War Fatigue in America

War Fatigue in America

Ten years and two and a half wars later, Americans are finally fed up.


Signs are increasing that the American people are growing tired enough over fighting two and a half (or whatever the right number is, depending on how you count what's going on in Libya) wars for their fatigue to affect policy, especially through the actions of their elected representatives in Congress. The war in Afghanistan, now the largest and most expensive in terms of ongoing operations, and now in its tenth year of U.S. involvement, has been the subject of several expressions of impatience. Less than two weeks ago a resolution in the House of Representatives calling on the administration to accelerate a withdrawal from Afghanistan came very close to passing (the vote was 204 to 215). Now Norm Dicks (D-WA), an influential Democrat on national security matters who is the ranking member of the Appropriations Committee and its subcommittee on defense, has become an outspoken critic of the war. “I just think that there’s a war fatigue setting in up here,” says Dicks, “and I think the president is going to have to take that into account.” Skepticism about the war is increasingly being voiced by Republicans as well. Even Sarah Palin is expressing unease.

On Libya—on which Congressional dissent is fueled in part by the administration's blatant violation of the War Powers Resolution—two resolutions of protest were put to a vote in the House of Representatives on Friday. One that was introduced by Dennis Kucinich (D-OH) and called directly for a withdrawal of U.S. forces from the Libyan conflict was defeated but attracted 148 votes, including 87 Republicans. The other, which was proposed by Speaker John Boehner as an alternative to the Kucinich resolution and passed, called on the administration to provide a more detailed explanation of the costs and objectives of the U.S. involvement in the war.


Then, of course, there is the Iraq War. It is still by far the most expensive of the expeditions in terms of cumulative costs, with the bill now exceeding $800 billion in direct costs and with all the eventual indirect costs making it more like a three trillion dollar war. But simply adhering to existing policy and agreements will mean that an end to this nightmare is just seven months away. There is no need for new action by Congress.

In general, bowing to popular fatigue is not necessarily a very careful and effective way of formulating national security policy. And throwing into the same hopper three wars that have been fought for different reasons (whether looking at the original rationales or at objectives that later emerged, which in each case were different from the original rationales) doesn't necessarily represent careful policy-making either. But when drawing down or terminating each of these expeditions is in the national interest—which it is—then the national war fatigue is a force for good. It can and should be harnessed to effect a change of course in Afghanistan and Libya and to resist any diversion from the course toward the exit in Iraq.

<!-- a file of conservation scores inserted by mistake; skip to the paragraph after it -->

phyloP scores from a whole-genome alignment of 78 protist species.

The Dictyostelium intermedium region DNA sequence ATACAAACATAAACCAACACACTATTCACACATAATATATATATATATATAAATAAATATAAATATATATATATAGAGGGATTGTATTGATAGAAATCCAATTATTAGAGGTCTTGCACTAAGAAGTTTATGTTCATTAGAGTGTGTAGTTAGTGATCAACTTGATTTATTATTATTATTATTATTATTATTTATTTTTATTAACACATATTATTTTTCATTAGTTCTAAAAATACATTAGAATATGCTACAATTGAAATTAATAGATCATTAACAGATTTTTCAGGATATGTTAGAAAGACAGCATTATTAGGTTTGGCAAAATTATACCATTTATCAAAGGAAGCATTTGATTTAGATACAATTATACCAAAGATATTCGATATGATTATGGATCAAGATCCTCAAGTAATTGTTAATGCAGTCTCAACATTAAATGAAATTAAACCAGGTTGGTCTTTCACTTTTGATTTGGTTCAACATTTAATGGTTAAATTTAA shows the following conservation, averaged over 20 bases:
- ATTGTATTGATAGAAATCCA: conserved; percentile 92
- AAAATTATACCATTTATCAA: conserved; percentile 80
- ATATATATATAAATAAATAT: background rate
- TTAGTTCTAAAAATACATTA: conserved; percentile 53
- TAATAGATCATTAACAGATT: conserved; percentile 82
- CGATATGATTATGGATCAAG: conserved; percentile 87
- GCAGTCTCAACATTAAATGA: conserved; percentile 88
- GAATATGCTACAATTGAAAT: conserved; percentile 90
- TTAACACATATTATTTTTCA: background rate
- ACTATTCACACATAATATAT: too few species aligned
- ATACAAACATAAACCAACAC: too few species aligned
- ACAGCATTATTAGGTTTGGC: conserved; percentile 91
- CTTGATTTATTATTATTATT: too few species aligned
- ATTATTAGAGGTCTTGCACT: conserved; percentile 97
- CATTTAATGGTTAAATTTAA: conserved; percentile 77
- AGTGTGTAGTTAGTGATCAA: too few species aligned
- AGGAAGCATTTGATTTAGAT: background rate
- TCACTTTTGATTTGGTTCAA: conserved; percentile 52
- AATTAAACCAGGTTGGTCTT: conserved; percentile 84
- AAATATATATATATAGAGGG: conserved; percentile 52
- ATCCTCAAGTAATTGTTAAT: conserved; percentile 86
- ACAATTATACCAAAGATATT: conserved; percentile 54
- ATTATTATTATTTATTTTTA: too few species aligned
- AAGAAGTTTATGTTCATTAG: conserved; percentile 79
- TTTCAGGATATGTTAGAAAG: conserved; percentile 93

There are multiple reasons that drawing out rather than drawing down these expeditions would be contrary to U.S. interests; most have to do with the counterproductive nature of military activity that generates or stimulates more of the very kinds of extremism that some of the expeditions supposedly are intended to defeat. But monetary cost is another important reason. It is part of what underlies the unease on Capitol Hill. Amid all the concern about debt and deficits, the monetary cost of the wars should be a major shaper of policy. The cost of the war in Afghanistan in the current fiscal year is $118 billion. One can do all sorts of comparisons with the non-defense federal expenditures that House Republicans are determined to cut (and are using extortion regarding the debt ceiling to try to get their way) to appreciate how much that is and how important a reduction in that part of the federal budget is to addressing the deficit issue.

As for Iraq—where the continuing problems of creeping authoritarianism and festering ethnic and sectarian distrust would not be solved by extending the U.S. troop presence—the appropriate question is how much more of what already is an enormous burden, fiscal and otherwise, it is reasonable to ask Americans to bear. Maybe we should recall the part of the war-promoters' sales pitch that concerned expenses. Iraq is flush in oil, they said. This war could be fought on the cheap, they said. Paul Wolfowitz declared, “There is a lot of money there,” which could be put to “a good use instead of building Saddam’s palaces.” Surely there is a limit to how much more a nation that was duped into such a misadventure should be expected to endure.